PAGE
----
"There are a lot of ideas about sexual compatibility in the field of sex therapy, lots of ways to qualify different styles of lovers based on their needs, communication style, and that sort of thing," Dr. Timaree Schmit, a sexologist and doctor of Human Sexuality, told Nerve. When I pushed her on a hard and fast definition of erotic compatibility, she explains, "I think ultimately what is most important is that lovers as individuals really, legitimately know what they want — not just sexual acts or frequency or type of intimacy, but also what the underlying emotional need is that's being met through these things." Part of that comes with communication, as she notes, "someone may say they want sex six times a week and their partner only wants it once a week and that's the way the problem is identified. But what is it that they both really want? Just to get off? Or perhaps a sense of validation — that they are attractive to their partner? Maybe it's a wish for intimacy."

Corners of the internet are dedicated to parsing around these good feelings with no name. As the commenters on Reddit's r/sex, r/AskMen, and r/Dead Bedrooms forums will tell you, questions of sexual compatibility — this euphemistic, ephemeral embrace of frigidity, impotence, attraction, satisfaction, well being, and adjustment — can dominate the future of relationships. One Redditor, trapped in a wonderful marriage that lacked compatibility, complains that his sex life with his wife of over 8 years is unacceptable. "She is awful in bed. Sex is barely at once a month and she has all these rules." He is one of the many for whom the "opposites attract" adage is no good when it comes to meshing in the bedroom. Sexual compatibility, for him, is a non-negotiable and mainly relates to the frequency with which he gets to sleep with his wife.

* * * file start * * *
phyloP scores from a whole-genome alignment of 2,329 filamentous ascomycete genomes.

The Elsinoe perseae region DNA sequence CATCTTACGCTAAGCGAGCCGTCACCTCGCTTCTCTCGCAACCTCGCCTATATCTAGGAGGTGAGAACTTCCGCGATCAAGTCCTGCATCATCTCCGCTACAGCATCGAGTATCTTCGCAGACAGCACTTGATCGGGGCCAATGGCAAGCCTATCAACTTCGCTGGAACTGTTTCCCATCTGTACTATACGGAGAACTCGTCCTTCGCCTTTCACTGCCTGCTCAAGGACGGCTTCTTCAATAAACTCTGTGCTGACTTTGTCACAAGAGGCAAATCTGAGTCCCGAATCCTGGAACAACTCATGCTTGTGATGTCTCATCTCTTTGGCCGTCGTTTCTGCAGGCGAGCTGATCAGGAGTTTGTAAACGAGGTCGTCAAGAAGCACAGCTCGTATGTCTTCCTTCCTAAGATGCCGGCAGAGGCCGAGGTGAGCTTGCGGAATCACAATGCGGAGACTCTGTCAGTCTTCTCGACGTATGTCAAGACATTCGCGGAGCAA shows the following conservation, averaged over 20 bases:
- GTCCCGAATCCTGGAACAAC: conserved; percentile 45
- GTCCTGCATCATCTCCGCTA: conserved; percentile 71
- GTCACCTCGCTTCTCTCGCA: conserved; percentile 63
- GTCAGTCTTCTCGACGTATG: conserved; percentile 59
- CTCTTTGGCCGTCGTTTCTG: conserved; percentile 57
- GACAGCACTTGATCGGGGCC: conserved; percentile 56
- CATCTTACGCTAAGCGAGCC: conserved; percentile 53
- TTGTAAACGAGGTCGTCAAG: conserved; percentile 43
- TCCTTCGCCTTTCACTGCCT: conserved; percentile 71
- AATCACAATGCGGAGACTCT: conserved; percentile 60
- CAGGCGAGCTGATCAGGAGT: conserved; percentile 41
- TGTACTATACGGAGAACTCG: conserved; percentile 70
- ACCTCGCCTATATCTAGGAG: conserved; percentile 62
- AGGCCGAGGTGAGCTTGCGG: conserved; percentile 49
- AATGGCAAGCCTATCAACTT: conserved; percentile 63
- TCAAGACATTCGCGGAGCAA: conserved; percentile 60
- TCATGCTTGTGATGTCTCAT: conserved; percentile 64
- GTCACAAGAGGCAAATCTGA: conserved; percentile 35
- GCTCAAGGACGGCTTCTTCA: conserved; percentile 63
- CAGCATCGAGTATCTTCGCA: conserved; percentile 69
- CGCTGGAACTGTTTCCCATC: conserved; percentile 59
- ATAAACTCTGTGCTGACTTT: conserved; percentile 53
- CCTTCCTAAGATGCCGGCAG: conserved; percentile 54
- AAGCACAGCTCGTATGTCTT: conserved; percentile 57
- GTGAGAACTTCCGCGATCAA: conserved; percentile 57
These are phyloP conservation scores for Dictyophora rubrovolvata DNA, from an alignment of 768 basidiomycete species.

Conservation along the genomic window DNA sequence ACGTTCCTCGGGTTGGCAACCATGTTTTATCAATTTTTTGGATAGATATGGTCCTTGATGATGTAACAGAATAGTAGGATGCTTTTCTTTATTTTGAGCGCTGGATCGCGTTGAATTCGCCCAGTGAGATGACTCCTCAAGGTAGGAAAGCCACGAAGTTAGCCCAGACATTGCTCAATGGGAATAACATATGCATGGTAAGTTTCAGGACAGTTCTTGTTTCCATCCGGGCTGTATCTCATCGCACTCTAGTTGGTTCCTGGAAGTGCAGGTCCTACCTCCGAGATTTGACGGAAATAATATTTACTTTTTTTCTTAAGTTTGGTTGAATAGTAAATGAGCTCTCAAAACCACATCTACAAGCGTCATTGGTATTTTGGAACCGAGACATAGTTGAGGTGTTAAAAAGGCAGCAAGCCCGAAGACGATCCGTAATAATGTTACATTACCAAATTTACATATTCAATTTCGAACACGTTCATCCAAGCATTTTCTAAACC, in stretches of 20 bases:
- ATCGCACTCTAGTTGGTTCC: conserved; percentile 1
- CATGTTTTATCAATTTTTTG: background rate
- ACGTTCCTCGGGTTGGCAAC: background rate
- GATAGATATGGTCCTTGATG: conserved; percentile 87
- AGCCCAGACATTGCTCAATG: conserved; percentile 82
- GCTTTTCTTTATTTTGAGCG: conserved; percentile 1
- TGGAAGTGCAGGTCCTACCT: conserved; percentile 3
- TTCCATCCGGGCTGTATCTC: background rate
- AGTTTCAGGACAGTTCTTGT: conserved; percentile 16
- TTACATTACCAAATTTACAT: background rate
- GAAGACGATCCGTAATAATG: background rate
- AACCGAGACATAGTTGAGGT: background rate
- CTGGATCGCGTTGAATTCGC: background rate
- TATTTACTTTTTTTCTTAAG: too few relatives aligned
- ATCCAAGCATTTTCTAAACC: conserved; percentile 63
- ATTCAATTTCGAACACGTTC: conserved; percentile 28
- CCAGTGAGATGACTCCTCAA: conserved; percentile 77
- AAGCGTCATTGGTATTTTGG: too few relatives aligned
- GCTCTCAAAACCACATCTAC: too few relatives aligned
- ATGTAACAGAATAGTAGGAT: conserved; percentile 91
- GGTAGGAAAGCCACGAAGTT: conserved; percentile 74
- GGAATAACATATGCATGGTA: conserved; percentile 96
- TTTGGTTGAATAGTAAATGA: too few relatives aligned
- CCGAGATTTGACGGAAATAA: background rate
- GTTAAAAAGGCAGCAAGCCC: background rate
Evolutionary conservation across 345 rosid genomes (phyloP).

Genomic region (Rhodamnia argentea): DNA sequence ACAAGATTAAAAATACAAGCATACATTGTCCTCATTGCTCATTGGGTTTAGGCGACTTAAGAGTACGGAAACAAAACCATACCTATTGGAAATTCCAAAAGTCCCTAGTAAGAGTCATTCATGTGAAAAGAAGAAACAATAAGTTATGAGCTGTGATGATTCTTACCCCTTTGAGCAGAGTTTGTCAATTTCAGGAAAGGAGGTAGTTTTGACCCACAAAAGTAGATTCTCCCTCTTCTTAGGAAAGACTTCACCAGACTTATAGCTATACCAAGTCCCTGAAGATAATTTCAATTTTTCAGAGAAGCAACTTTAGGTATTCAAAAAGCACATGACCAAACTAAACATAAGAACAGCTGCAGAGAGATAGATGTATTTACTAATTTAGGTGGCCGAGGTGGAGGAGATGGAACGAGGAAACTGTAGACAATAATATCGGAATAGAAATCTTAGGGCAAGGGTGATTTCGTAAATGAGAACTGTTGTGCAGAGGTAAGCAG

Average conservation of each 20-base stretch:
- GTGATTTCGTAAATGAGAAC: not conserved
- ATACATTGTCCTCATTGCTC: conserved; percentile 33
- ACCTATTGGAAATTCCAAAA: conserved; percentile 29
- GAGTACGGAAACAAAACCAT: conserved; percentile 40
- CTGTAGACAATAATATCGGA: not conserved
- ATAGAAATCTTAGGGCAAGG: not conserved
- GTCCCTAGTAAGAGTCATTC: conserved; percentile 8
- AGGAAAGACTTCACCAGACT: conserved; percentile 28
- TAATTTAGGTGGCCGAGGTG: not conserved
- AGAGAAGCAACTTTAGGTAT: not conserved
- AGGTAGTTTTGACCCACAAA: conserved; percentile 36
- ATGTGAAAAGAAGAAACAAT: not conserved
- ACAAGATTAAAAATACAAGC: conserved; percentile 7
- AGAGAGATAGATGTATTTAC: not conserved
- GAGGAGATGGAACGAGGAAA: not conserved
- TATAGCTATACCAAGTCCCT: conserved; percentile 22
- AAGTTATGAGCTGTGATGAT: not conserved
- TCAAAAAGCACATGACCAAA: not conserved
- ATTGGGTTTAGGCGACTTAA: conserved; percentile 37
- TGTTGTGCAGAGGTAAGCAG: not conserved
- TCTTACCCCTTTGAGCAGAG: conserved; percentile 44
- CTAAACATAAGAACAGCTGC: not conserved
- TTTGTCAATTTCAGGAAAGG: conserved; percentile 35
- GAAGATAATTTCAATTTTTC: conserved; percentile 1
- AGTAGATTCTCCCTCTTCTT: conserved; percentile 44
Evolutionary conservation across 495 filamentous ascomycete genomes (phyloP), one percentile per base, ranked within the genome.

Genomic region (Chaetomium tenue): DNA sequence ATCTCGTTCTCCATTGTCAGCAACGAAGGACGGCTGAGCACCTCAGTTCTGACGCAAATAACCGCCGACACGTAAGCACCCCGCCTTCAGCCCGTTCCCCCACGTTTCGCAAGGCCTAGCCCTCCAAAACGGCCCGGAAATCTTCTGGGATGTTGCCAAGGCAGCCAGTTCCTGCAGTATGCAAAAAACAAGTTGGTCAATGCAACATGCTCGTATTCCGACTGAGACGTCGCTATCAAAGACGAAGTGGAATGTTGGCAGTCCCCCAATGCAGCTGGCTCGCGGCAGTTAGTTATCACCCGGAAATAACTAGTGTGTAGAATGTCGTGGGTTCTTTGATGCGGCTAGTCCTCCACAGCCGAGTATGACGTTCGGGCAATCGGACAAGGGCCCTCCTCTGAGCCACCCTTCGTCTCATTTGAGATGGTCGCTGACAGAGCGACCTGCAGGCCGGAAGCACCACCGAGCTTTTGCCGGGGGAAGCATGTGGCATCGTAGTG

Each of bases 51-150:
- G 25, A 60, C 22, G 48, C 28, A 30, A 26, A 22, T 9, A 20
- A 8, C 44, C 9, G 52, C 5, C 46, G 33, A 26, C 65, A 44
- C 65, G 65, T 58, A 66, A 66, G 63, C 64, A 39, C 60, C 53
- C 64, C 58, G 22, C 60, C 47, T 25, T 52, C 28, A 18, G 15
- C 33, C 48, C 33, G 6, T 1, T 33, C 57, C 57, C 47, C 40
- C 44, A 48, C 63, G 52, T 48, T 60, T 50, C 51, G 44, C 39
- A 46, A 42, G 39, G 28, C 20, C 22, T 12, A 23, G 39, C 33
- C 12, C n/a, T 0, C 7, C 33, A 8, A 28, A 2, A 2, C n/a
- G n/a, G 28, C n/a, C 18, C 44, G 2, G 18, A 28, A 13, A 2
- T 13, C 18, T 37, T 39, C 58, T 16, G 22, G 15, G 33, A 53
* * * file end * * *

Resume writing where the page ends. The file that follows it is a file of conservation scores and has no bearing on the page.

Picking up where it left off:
An informal survey on Reddit's AskMen defined sexual compatibility by four criteria: sharing kinks, similar libidos, how often you have sex, and the well-being of your sex life in general. Of those on the chain that reported sexual compatibility with their partner, the vast majority claimed to share kinks (or, at least, accommodate their partner's), have very similar libidos, and have sex with a frequency ranging from once a week to multiple times a day. The respondents seem to say chemistry in the sack isn't about experience or even physical attractiveness as much as a person's entire sexual identity and how successfully we're able to communicate our needs.

Although sexual compatibility and wanting the same things in bed aren't necessarily synonymous, outlook is everything. A study published in the Journal of Applied Social Psychology found that sexual compatibility is more about perception than any real concrete data. That "perceived" sexual compatibility correlates to just thinking you and your partners share sexual beliefs, preferences, desires, and turn ons and turn offs. Several other studies, like one from 2005 in the Journal of Sex Research, have proved that sexual compatibility (and therefore, satisfaction) is positively correlated to relationship satisfaction. We need the perception that we're a perfect match with our partner in order to feel sexually fulfilled. The secret to sexual compatibility might be more "I think she likes giving me head," and less "she gives me head three times a week, every week."